Tom is messed up. I love him. But he's messed up. Going way back he has always had questions. He argued with professors in seminary. He argued with his friends. He fretted about problems in the Bible.
I remember just a few years after seminary talking to him about creation. He loved rocks. Was always reading about creation and evolution and the age of the earth and stuff like that. He had come back from a geology field trip saying our creation doctrine could not stand up to close scrutiny. I remember thinking if he can't believe it we're doomed. If with all his study he couldn't find enough evidence to allow for the Bible story of creation, what hope was there for regular people?

But then he was always troubled about something. Even the Gospel. He was always worrying about the exceptional people, people who could not possibly meet the requirement to believe. What about severely disabled people, he asked, how could they believe? And if they could not believe, how could they be condemned for that defect? He wanted to save everybody, the pagans in Asia before the missionaries got there, people with mental problems, babies who died in infancy, atheists whose lack of faith was caused by the abuse they experienced from church people. I admire his heart, but I worry about his—what should I call it—irreverence? Lack of faith? Arrogance?

A year with a gay housemate was the foundation of another set of his questions. How could it be right to require of others something—celibacy—that we—ordinary married clergy—could never contemplate for ourselves. When I asked him if he really trusted human stories more than the word of God, that stopped him. He wasn't willing to go that far. Not then. But that was decades ago. I'm not sure how he would answer now. I think he has less faith now. More questions. When we talk, he asks questions. He listens. He agrees with me when I protest against examples of extreme liberal thinking, but I can't think of when I last heard him express a straightforward theological opinion. Well, except for last summer.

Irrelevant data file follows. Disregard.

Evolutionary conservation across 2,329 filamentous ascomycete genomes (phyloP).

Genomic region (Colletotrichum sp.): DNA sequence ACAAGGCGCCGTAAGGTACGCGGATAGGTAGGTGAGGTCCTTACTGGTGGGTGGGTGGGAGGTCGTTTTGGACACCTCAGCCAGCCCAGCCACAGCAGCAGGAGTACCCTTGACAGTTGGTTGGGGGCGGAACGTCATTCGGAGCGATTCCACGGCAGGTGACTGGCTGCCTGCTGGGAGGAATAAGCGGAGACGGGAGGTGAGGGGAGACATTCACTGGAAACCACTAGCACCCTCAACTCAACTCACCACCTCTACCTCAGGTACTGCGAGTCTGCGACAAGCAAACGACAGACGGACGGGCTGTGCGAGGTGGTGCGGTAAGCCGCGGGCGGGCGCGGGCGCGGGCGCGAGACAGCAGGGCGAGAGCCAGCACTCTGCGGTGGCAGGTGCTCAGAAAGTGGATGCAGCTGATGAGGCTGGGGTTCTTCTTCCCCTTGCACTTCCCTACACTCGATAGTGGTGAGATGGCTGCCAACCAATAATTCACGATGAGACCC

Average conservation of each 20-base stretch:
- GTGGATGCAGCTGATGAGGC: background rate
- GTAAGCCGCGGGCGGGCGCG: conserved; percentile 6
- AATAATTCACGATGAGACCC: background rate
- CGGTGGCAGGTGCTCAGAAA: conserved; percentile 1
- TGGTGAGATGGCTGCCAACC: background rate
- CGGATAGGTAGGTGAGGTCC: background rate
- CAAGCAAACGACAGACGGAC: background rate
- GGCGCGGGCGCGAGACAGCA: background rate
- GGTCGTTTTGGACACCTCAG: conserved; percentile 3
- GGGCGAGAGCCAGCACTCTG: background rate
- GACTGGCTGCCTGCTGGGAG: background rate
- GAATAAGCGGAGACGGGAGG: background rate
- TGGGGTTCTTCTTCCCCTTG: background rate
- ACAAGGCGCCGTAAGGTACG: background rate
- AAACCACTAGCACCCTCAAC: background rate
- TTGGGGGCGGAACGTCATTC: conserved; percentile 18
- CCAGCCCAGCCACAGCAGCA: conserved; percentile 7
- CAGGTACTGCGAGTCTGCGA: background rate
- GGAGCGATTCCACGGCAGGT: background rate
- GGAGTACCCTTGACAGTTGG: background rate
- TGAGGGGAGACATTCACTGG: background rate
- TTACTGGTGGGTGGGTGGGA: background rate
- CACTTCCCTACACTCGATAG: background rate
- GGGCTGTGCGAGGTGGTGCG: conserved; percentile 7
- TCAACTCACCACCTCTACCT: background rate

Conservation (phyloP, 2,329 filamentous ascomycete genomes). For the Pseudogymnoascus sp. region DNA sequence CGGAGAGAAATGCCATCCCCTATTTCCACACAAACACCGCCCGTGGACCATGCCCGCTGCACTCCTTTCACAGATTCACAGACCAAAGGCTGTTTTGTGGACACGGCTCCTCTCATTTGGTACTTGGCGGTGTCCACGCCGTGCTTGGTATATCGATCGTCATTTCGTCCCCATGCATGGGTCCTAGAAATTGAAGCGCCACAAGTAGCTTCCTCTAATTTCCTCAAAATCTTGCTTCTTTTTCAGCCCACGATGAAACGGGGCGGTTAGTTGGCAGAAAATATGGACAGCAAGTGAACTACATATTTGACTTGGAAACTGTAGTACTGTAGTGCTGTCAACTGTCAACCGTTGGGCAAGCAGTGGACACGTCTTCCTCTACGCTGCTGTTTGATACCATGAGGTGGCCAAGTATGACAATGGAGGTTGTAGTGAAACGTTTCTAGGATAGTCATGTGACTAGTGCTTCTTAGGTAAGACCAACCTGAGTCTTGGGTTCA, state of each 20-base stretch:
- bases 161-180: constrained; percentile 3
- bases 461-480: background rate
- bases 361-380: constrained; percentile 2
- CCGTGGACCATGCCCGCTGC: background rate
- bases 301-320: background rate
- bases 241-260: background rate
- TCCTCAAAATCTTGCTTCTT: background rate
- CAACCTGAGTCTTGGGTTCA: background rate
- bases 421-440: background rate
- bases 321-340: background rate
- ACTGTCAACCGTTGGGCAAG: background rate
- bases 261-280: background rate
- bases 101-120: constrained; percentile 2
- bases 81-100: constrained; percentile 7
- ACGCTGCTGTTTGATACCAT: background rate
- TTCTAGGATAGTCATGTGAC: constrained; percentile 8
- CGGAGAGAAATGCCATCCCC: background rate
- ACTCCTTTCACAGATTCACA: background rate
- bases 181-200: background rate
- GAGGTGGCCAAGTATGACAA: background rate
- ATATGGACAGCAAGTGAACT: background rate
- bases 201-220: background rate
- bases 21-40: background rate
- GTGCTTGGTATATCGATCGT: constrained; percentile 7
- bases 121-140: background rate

I was fretting over Eric and Jenn. How could they raise my grandkids without Jesus, without any religion, any spiritual sense at all? I worried my grandkids would not be in heaven. Tom acknowledged my grief, but something in the way he responded made me question him. “You don't think atheists will be lost?”

“I'm a lawyer for the defense,” he said.

“What do you mean?”

“I can get them off. If I were admitted to the court on judgment day, I could get them off. At least I could make an argument that would get a hearing in court. And if it didn't get a hearing, I think I would prefer hell to any place where my case would not be heard.”

“You think people can be saved even if they have rejected faith?” I couldn't believe what I just heard him say.

“Five times in the Bible humans argue with God and win. Five times deity bends to the will and words of humanity. And four out of the five, the human argument is ratified by the subsequent story. The way the Bible tells it, the humans not only get their way, they are right. Abraham argued to save Sodom from the destruction God announced. The old man failed to save the city, but God bent to the heart of Abraham's argument and sent angels to rescue the four “good people” that could be identified.

“God announced his decision to annihilate Israel after they worshiped the golden calf. God ordered Moses to step aside so the annihilation could begin. Moses bluntly refused, and God backed down. Then there's the curious case of the Gibbeonites. God included them in a general decree of annihilation for all Canaanites. They tricked Joshua into making a treaty with them. When the deception became public, Joshua's army insisted he obey the divine decree and obliterate them. Joshua withstood his army. He protected the Gibbeonites. And a later story in the Bible emphatically declares God's approval of Joshua's defense. Then my favorite. The Canaanite woman who came to Jesus asking for help for her daughter. Jesus and the disciples tried to get rid of her. Jesus explicitly told her that he was not authorized to help her. She was outside his divinely-appointed mission. She said, 'Do it any way.' And Jesus acquiesced, saying, 'Okay woman, may it be as you will.' As Christians, we can read this passage as God saying, Not my will but yours be done.

“Sodom was a bad town. The Israelites were idolaters. The Gibbeonites were under a highly publicized divine order of extinction. Jesus himself said God had not authorized him to help the Canaanite woman. But four Sodomites were saved. The nation of Israel and the Gibeonites were spared. The woman received the help she wanted. All good precedents for a defense lawyer.